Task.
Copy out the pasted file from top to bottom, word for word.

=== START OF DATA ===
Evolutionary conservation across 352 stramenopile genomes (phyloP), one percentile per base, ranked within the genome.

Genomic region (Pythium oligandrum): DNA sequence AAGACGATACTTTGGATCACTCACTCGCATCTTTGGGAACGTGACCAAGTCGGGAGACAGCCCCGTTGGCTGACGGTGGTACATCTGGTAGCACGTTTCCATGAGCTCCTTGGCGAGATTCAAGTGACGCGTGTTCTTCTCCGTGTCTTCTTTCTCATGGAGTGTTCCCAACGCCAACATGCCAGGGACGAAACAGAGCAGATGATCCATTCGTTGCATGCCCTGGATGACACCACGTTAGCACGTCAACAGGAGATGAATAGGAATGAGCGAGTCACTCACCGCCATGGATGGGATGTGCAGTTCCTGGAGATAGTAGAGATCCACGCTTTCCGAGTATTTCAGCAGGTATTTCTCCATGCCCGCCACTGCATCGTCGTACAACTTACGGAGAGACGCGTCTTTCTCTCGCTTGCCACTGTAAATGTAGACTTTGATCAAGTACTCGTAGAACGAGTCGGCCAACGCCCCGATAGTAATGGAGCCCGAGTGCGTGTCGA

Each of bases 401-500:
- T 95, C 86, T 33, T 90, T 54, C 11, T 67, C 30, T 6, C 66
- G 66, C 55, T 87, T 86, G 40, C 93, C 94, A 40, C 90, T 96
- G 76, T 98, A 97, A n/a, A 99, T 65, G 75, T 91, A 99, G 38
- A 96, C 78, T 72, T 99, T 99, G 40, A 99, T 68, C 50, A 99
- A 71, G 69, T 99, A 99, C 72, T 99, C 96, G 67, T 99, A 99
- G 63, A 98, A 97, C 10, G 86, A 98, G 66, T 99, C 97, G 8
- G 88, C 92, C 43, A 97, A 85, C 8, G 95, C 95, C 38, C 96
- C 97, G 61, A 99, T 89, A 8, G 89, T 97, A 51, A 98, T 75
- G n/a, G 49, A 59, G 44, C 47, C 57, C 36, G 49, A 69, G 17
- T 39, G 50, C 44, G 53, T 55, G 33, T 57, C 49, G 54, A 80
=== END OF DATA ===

Evolutionary conservation across 352 stramenopile genomes (phyloP), one percentile per base, ranked within the genome.

Genomic region (Pythium oligandrum): DNA sequence AAGACGATACTTTGGATCACTCACTCGCATCTTTGGGAACGTGACCAAGTCGGGAGACAGCCCCGTTGGCTGACGGTGGTACATCTGGTAGCACGTTTCCATGAGCTCCTTGGCGAGATTCAAGTGACGCGTGTTCTTCTCCGTGTCTTCTTTCTCATGGAGTGTTCCCAACGCCAACATGCCAGGGACGAAACAGAGCAGATGATCCATTCGTTGCATGCCCTGGATGACACCACGTTAGCACGTCAACAGGAGATGAATAGGAATGAGCGAGTCACTCACCGCCATGGATGGGATGTGCAGTTCCTGGAGATAGTAGAGATCCACGCTTTCCGAGTATTTCAGCAGGTATTTCTCCATGCCCGCCACTGCATCGTCGTACAACTTACGGAGAGACGCGTCTTTCTCTCGCTTGCCACTGTAAATGTAGACTTTGATCAAGTACTCGTAGAACGAGTCGGCCAACGCCCCGATAGTAATGGAGCCCGAGTGCGTGTCGA

Each of bases 401-500:
- T 95, C 86, T 33, T 90, T 54, C 11, T 67, C 30, T 6, C 66
- G 66, C 55, T 87, T 86, G 40, C 93, C 94, A 40, C 90, T 96
- G 76, T 98, A 97, A n/a, A 99, T 65, G 75, T 91, A 99, G 38
- A 96, C 78, T 72, T 99, T 99, G 40, A 99, T 68, C 50, A 99
- A 71, G 69, T 99, A 99, C 72, T 99, C 96, G 67, T 99, A 99
- G 63, A 98, A 97, C 10, G 86, A 98, G 66, T 99, C 97, G 8
- G 88, C 92, C 43, A 97, A 85, C 8, G 95, C 95, C 38, C 96
- C 97, G 61, A 99, T 89, A 8, G 89, T 97, A 51, A 98, T 75
- G n/a, G 49, A 59, G 44, C 47, C 57, C 36, G 49, A 69, G 17
- T 39, G 50, C 44, G 53, T 55, G 33, T 57, C 49, G 54, A 80